Government oversight

The Food Safety and Inspection Service (FSIS) is the public health regulatory agency in the U.S. Department of Agriculture (USDA) responsible for the safety of the nation’s commercial supply of meat, poultry and egg products.  FSIS inspectors ensure establishments are meeting standards by collecting randomly selected product samples and sending them to an FSIS laboratory for Salmonella analysis. Beginning in 1996, FSIS implemented a new plan for meat and poultry inspection called HACCP (Hazard Analysis Critical Control Point).  HACCP is a regulatory program that focuses on controlling food safety hazards at different steps in the process.  HACCP programs are designed to exert control over a variety of microbial pathogens, including Salmonella.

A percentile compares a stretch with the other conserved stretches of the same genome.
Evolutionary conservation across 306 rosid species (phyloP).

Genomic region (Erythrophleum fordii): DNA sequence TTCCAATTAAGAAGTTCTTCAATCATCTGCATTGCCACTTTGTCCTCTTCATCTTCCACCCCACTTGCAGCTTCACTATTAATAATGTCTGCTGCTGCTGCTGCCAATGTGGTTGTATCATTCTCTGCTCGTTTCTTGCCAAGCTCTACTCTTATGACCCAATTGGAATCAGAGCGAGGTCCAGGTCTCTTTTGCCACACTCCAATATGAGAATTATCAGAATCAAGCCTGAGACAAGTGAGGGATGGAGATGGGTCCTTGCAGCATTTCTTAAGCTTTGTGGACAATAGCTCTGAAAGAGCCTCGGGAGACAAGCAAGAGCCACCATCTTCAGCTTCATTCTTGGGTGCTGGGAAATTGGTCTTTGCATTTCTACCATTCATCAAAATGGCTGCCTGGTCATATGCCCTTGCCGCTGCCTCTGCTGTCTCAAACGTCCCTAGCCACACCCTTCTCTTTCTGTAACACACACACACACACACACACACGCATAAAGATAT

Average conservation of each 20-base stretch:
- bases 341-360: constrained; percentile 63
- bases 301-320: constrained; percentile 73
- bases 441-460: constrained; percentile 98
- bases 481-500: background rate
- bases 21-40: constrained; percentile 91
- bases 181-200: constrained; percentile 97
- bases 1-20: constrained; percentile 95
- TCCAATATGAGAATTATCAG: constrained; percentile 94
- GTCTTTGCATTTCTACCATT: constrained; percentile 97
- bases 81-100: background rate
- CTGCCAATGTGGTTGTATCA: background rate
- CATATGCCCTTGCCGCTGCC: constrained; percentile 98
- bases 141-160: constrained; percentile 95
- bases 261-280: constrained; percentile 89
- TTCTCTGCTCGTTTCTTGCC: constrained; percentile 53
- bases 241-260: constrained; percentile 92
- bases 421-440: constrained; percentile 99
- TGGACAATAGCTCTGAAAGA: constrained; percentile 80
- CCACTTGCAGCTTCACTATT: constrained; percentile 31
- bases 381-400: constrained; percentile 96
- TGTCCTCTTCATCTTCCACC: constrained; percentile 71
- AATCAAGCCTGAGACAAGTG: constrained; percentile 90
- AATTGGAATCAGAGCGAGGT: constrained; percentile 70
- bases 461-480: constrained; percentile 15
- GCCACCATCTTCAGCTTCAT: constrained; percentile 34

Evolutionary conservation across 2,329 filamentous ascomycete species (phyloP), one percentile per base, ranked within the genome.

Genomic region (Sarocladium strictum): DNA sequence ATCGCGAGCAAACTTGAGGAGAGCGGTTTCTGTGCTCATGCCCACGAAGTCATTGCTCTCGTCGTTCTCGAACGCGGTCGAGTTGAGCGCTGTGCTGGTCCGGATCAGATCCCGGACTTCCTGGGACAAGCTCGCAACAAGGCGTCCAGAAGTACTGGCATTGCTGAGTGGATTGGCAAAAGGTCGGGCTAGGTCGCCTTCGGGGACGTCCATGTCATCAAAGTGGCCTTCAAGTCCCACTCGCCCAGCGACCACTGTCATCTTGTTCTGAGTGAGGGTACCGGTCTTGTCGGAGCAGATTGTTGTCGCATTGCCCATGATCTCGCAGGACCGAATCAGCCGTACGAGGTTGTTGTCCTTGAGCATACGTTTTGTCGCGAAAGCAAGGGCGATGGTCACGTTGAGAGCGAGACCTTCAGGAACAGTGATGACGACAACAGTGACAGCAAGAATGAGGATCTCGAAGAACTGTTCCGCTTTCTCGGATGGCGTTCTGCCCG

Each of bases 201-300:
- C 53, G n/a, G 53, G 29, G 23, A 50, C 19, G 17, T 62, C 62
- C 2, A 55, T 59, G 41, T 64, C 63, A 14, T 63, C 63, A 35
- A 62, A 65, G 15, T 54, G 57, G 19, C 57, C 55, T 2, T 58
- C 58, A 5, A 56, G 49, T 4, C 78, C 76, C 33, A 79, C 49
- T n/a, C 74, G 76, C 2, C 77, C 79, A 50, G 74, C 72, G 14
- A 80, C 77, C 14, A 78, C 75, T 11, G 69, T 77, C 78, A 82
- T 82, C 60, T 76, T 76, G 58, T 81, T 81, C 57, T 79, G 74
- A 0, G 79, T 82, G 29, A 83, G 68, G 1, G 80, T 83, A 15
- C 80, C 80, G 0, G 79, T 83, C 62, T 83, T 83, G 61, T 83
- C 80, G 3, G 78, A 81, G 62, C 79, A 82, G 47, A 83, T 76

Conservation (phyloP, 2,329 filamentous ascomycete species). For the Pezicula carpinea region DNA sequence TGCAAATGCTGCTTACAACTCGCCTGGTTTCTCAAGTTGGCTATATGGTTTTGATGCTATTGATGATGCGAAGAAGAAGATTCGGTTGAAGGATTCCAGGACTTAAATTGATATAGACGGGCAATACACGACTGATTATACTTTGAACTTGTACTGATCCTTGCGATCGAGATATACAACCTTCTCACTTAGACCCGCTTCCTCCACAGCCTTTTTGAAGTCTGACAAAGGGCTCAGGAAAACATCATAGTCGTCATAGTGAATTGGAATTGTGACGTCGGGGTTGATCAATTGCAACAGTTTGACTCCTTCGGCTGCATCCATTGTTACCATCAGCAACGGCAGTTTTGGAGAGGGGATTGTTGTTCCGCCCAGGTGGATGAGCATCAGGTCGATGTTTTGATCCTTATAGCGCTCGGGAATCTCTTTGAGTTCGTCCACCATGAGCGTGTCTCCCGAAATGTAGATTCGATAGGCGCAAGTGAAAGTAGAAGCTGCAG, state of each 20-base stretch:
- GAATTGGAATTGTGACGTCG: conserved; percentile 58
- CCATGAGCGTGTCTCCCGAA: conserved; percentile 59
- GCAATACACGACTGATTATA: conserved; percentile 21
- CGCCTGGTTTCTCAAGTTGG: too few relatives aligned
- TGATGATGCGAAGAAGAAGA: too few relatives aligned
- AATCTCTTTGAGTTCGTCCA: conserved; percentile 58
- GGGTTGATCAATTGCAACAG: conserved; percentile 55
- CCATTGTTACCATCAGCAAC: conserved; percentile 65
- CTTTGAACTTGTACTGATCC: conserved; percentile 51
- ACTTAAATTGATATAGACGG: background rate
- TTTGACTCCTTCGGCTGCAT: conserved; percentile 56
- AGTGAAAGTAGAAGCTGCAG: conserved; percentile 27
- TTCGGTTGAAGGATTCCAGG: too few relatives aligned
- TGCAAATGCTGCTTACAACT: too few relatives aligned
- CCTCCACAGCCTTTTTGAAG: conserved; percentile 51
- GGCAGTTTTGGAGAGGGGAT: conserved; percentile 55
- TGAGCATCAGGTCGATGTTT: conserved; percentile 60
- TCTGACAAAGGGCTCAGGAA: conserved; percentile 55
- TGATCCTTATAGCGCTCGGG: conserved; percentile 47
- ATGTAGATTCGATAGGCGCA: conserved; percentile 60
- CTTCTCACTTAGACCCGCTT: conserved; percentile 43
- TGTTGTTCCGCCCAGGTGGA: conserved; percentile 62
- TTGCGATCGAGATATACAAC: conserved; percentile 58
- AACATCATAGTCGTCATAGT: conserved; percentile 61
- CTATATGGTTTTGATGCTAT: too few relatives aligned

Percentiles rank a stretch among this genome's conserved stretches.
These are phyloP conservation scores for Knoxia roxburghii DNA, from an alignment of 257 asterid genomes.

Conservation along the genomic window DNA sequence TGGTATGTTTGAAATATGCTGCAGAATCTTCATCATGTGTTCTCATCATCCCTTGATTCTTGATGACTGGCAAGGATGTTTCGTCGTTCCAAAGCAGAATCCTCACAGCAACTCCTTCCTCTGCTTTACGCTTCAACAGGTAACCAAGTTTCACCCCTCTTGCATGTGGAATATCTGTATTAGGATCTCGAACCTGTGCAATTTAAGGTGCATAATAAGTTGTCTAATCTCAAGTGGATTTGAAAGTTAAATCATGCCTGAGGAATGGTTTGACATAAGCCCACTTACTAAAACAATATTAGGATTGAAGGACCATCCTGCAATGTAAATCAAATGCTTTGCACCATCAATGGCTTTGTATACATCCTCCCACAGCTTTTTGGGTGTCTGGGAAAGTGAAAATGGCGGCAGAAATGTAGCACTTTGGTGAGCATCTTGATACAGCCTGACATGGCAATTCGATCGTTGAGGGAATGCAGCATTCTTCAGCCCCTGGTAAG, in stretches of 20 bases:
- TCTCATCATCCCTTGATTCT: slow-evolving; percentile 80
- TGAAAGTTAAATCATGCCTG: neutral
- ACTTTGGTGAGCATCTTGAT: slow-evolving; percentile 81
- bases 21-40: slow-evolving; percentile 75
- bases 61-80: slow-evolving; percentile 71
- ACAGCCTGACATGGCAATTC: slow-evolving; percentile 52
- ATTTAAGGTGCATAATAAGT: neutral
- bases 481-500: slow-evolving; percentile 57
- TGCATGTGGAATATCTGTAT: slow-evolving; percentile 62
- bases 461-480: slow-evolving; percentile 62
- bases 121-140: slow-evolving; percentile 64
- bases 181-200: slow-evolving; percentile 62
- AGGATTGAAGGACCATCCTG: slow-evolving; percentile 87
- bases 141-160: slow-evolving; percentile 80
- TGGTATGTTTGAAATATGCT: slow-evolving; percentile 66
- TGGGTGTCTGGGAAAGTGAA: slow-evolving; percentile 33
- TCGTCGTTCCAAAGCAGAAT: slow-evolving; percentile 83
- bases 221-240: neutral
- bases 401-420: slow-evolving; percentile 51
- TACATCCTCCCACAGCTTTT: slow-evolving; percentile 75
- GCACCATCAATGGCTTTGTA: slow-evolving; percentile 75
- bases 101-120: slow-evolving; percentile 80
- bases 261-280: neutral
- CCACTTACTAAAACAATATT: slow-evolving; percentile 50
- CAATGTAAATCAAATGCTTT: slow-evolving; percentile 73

Preventing infection

Salmonellosis is more common in the summer months, as the warmer environment is more desirable for the survival of bacteria in food.  The general rule is to keep hot foods hot and cold foods cold. It is very important to store leftovers in a cool environment within two hours after eating or one hour after eating on a particularly hot day (90° F or higher).  It is also recommended for people to wash hands thoroughly immediately after handling any animals or birds, including reptiles.

Prevent cross-contamination in the kitchen by using separate cutting boards for foods of animal origin and other foods.  Carefully clean all cutting boards, countertops and utensils with soap and hot water after preparing raw foods.  Wash hands with hot, soapy water before and after handling raw foods of animal origin.  Avoid consumption of non-pasteurized milk and untreated surface water.  Make sure that persons with diarrhea, especially children, wash their hands carefully and frequently with soap to reduce the risk of spreading the infection.  Wash hands with soap after having contact with pet feces.